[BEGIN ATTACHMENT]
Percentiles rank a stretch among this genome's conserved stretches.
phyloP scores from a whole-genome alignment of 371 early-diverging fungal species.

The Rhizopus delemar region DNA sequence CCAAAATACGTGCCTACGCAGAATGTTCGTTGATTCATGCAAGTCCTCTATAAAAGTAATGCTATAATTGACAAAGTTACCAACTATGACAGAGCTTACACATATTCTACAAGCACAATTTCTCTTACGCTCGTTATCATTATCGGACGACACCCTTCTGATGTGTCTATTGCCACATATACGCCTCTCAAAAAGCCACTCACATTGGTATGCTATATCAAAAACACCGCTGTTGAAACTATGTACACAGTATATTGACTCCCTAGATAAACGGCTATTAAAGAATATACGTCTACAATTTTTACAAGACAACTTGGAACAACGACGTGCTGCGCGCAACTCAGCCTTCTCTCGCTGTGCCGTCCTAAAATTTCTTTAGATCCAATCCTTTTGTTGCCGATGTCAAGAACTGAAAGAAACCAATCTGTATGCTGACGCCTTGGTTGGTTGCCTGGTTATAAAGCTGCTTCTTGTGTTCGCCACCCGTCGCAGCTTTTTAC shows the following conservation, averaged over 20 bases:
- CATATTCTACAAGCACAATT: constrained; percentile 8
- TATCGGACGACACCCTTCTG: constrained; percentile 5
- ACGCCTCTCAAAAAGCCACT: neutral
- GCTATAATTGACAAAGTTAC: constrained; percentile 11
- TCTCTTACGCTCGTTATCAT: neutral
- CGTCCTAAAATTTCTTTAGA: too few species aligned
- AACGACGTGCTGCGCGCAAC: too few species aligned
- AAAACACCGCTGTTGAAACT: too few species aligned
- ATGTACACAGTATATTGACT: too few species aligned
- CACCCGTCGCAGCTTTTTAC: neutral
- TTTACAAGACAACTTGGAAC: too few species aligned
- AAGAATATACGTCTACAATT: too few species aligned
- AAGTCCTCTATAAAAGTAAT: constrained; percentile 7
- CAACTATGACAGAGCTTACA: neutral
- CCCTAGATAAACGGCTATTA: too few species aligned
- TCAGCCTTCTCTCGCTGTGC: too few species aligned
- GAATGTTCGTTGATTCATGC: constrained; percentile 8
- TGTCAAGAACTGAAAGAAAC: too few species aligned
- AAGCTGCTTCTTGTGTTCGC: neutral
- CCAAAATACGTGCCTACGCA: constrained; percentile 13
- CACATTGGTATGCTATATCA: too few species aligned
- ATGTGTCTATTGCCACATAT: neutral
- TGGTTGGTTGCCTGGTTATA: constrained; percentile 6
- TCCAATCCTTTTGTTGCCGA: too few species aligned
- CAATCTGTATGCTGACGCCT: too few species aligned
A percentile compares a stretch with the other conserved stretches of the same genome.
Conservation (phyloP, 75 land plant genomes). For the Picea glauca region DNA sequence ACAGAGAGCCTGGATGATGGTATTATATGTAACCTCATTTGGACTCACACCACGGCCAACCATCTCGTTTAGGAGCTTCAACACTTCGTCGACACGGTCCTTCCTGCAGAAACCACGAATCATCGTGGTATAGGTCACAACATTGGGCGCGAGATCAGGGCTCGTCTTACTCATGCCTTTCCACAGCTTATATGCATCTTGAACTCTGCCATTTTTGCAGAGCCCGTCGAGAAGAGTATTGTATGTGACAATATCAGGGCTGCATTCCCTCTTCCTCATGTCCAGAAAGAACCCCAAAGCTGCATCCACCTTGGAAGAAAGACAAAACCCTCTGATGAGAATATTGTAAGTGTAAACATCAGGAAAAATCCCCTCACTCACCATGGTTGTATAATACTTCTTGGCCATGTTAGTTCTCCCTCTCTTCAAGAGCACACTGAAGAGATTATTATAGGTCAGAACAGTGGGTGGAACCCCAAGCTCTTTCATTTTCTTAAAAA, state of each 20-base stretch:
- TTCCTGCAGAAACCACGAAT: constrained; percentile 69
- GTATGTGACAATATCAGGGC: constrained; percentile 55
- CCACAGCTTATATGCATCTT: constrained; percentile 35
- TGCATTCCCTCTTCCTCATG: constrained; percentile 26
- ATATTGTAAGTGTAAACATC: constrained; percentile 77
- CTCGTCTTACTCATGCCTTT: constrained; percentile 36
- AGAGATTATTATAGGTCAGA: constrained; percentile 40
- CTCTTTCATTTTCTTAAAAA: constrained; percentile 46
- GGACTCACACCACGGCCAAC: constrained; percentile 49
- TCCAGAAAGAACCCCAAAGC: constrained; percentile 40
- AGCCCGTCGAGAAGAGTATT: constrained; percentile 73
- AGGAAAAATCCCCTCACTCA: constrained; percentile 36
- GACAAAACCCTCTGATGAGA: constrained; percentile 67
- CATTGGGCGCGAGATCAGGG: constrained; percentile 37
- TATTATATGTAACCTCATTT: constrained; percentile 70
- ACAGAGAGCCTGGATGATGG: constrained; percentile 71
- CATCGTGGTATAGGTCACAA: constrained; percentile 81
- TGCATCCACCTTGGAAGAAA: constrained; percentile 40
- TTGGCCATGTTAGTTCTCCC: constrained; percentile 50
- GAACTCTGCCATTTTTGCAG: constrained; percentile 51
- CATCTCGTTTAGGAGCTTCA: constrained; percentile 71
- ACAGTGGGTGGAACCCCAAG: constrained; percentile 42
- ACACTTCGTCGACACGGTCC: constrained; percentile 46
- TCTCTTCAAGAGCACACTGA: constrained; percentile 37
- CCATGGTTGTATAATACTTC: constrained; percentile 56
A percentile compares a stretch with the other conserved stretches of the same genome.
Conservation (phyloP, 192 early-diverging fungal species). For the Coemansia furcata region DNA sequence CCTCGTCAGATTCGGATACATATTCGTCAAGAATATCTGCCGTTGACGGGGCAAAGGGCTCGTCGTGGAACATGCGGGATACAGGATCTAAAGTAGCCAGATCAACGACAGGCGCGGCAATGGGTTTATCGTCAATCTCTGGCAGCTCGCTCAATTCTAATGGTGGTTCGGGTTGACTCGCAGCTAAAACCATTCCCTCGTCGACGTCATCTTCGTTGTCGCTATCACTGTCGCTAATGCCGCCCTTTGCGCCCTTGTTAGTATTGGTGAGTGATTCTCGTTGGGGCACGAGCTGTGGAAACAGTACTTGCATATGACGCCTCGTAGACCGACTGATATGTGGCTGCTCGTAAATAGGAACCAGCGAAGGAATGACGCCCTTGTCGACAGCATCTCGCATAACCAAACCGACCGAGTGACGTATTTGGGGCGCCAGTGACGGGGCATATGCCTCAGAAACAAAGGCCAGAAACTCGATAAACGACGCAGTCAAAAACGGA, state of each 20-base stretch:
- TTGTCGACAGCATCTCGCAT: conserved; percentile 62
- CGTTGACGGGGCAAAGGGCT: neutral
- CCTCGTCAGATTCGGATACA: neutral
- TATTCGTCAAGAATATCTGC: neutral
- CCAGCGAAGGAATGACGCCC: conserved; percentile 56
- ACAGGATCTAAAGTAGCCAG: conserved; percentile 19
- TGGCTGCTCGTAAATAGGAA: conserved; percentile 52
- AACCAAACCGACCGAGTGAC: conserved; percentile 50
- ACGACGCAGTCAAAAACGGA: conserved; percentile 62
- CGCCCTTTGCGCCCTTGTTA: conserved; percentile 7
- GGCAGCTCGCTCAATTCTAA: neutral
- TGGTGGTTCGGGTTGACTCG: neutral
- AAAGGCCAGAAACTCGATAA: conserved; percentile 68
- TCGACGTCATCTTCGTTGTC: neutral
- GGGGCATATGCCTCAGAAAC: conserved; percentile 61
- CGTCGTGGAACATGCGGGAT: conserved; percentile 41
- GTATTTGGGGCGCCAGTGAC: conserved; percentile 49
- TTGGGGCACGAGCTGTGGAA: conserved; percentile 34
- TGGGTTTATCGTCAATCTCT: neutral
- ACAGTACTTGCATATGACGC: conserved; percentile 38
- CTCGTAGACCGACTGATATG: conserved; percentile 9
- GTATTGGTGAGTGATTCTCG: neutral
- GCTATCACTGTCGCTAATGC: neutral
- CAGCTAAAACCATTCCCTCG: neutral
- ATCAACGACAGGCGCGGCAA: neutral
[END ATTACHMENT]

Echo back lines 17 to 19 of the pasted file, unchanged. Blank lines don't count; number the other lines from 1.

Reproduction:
- CAACTATGACAGAGCTTACA: neutral
- CCCTAGATAAACGGCTATTA: too few species aligned
- TCAGCCTTCTCTCGCTGTGC: too few species aligned